After the conclusion of a stormy engagement with her reckless and selfish cousin George, Alice Vavasor, a young woman with an independent fortune, engaged herself to a country gentleman, John Grey. The marriage was approved by her father and her highly placed relatives, but George’s sister Kate persuaded her that she was not adapted to the quiet life of the country, and she broke her engagement. Kate was anxious that Alice should marry George to assist him in a parliamentary career, and she weakly consented to renew her engagement, although with a stipulation that the marriage should he postponed for a year. George’s grandfather, whose death he had been eagerly anticipating, disinherited him, and in his disappointment and anger he demanded that Alice furnish the funds to pay his election bills. Mr. Grey learned of this and provided £4,000, presumably from Alice’s account. George won the election and took his seat, but shortly after was compelled to contest again and lost. When he learned of Mr.Grey’s intervention, he was so furiously angry that he tried to kill him. Finally, finding himself without friends or funds, he emigrated to America.
Interwoven with this plot is the story of Plantagenet Palliser and Lady Glencora. Glencora, a wealthy heiress in love with the worthless but charming Burgo Fitzgerald, had been coerced into a loveless marriage with the heir to the Duke of Omnium. His austerity and preoccupation with politics made her life seem dreary and purposeless. Burgo felt that she still loved him, and almost persuaded her to elope with him from a ball given by his scheming aunt Lady Monk, who had provided not only the occasion, but also the funds for her nephew’s venture. Mr. Palliser, warned of his wife’s danger, arrived at the ball and took Glencora home, where she frankly told him that she still loved Burgo, and begged him to let her go so that he might marry again and have an heir. Although he had just been offered the eagerly anticipated post of Chancellor of the Exchequer, he refused it and took Glencora on an extended European journey. Alice Vavasor, who was Lady Glencora’s cousin and confidante, accompanied them and they were later joined by John Grey, who finally persuaded Alice to renew their engagement. On their return to England they were married at Matching Priory, and Mr. Grey became MP from the Palliser pocket borough, Silverbridge. Lady Glencora and her husband were made happy by the birth of a son, Lord Silverbridge, who would become the future Duke of Omnium.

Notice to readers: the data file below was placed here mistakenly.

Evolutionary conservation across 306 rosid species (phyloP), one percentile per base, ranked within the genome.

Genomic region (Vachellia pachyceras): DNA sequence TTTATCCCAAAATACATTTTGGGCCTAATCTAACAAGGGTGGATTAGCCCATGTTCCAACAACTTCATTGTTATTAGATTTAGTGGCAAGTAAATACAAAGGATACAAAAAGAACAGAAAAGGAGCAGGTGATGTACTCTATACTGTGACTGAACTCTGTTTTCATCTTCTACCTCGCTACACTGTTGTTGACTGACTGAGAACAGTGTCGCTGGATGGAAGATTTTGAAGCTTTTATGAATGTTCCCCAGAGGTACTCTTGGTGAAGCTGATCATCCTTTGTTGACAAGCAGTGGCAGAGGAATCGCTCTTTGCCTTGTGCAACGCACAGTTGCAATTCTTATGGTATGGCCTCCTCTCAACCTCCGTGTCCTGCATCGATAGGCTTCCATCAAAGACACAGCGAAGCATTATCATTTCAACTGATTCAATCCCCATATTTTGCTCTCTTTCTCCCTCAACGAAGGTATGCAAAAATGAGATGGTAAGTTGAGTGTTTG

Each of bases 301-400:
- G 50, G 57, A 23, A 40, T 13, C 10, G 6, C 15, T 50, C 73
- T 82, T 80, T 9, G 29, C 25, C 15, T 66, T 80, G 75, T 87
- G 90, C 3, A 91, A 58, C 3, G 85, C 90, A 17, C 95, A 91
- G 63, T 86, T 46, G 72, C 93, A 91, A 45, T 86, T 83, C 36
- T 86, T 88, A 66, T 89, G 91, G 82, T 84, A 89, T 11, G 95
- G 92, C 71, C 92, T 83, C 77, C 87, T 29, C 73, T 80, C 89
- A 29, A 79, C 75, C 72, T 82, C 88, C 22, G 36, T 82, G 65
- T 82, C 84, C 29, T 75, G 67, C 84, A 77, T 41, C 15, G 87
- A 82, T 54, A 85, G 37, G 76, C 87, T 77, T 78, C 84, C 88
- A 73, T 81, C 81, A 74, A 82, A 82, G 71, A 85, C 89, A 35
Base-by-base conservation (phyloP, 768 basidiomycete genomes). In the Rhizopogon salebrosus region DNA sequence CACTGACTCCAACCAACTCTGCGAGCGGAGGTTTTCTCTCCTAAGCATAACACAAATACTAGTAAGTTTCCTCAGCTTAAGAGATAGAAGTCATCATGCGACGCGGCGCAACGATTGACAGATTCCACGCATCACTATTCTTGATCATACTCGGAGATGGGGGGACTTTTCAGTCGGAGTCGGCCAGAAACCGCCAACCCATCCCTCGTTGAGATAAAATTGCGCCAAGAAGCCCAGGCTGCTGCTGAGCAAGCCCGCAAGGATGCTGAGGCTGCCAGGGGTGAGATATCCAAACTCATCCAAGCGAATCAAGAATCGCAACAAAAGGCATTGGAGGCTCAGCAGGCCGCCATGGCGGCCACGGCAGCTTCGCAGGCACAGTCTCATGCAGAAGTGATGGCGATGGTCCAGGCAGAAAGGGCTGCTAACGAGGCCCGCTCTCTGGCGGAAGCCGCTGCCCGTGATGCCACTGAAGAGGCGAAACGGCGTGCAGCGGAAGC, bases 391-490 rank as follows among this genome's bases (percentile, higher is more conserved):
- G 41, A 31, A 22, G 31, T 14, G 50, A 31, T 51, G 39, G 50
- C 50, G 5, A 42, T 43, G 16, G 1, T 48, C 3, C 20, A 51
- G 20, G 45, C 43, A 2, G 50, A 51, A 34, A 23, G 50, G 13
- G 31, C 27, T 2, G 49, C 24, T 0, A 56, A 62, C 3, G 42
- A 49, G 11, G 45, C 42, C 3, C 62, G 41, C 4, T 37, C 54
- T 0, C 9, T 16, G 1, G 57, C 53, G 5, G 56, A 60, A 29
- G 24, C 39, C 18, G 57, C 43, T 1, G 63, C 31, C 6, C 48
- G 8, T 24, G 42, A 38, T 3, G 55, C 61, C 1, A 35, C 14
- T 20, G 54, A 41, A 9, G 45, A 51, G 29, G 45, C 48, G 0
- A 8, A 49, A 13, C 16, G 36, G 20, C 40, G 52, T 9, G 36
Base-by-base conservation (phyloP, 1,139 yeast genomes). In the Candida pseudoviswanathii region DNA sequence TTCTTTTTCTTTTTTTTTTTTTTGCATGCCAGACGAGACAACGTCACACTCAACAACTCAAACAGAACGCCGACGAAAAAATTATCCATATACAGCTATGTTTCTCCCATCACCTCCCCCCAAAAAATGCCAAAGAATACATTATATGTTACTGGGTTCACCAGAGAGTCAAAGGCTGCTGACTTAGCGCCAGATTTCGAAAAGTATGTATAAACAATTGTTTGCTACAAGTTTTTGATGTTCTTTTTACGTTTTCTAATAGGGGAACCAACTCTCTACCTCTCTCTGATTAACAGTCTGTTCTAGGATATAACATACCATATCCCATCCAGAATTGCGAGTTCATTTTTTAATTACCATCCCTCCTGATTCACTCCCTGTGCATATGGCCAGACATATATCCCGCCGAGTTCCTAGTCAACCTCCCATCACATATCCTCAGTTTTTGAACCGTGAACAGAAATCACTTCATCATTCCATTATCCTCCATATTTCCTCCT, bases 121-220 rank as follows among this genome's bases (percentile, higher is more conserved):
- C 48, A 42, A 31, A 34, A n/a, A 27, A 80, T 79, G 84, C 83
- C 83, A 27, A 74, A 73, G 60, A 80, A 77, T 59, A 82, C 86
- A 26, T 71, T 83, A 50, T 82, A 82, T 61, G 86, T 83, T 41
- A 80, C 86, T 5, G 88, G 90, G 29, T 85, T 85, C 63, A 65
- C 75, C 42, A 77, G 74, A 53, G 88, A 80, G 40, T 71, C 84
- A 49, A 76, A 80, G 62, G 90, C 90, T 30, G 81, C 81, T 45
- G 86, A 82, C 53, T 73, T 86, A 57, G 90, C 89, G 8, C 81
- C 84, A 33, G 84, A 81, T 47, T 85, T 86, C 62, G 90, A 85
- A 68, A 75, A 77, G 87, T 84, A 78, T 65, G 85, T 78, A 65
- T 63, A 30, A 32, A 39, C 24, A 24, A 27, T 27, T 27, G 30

"Can You Forgive Her? forms a link uniting Trollope's purely social stories with those which were political as well. Now, for the first time, the shadow of ... the Duke of Omnium throws itself over the incidents and personages so far as these belong to politics ... Today, Can You Forgive Her? acquires a new interest from the fact of its showing its author as a pioneer of the problem novel, the point of which generally comes to this--how to act in the conflict between passion or self-indulgence and the laws of good behavior." - Escott
Hablot Knight-Browne (Phiz) and E.Taylor reproduced from the first edition Can You Forgive Her? London, Chapman and Hall, 1864. 2v.